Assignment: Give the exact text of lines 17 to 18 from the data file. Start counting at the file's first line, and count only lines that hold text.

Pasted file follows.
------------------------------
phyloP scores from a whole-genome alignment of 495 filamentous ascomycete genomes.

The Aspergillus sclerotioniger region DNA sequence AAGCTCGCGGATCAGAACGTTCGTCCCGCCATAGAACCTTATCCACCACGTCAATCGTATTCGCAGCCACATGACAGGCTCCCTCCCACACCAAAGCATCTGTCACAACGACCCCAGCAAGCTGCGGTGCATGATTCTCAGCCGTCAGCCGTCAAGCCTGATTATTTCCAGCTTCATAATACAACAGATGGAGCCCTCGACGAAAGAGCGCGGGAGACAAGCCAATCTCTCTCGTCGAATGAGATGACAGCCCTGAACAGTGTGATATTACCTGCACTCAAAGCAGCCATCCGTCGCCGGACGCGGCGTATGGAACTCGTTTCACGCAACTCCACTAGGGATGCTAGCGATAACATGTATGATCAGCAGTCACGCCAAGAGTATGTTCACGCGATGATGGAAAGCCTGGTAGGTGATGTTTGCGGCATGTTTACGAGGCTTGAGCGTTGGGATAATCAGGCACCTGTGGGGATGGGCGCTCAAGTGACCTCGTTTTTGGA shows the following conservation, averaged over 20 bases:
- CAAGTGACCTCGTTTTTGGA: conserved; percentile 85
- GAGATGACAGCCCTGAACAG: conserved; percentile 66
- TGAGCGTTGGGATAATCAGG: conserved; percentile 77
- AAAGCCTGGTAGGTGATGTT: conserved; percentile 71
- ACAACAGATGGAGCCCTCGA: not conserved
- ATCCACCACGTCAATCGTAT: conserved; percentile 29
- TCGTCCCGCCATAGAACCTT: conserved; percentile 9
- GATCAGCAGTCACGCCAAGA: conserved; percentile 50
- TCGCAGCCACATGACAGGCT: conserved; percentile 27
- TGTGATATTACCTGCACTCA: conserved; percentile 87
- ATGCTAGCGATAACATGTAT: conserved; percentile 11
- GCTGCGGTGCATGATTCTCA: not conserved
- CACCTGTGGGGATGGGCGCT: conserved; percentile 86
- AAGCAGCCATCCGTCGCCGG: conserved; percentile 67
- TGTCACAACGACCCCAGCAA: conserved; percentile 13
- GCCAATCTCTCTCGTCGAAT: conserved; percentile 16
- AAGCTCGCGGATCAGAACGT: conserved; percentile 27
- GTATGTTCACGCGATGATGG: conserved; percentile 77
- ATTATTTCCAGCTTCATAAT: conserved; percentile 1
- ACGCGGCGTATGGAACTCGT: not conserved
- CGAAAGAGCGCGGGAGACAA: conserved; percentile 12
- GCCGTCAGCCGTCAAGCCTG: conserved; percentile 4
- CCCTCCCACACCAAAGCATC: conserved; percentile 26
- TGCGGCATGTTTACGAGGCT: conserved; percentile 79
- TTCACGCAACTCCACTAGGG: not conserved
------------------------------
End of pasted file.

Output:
- TGTCACAACGACCCCAGCAA: conserved; percentile 13
- GCCAATCTCTCTCGTCGAAT: conserved; percentile 16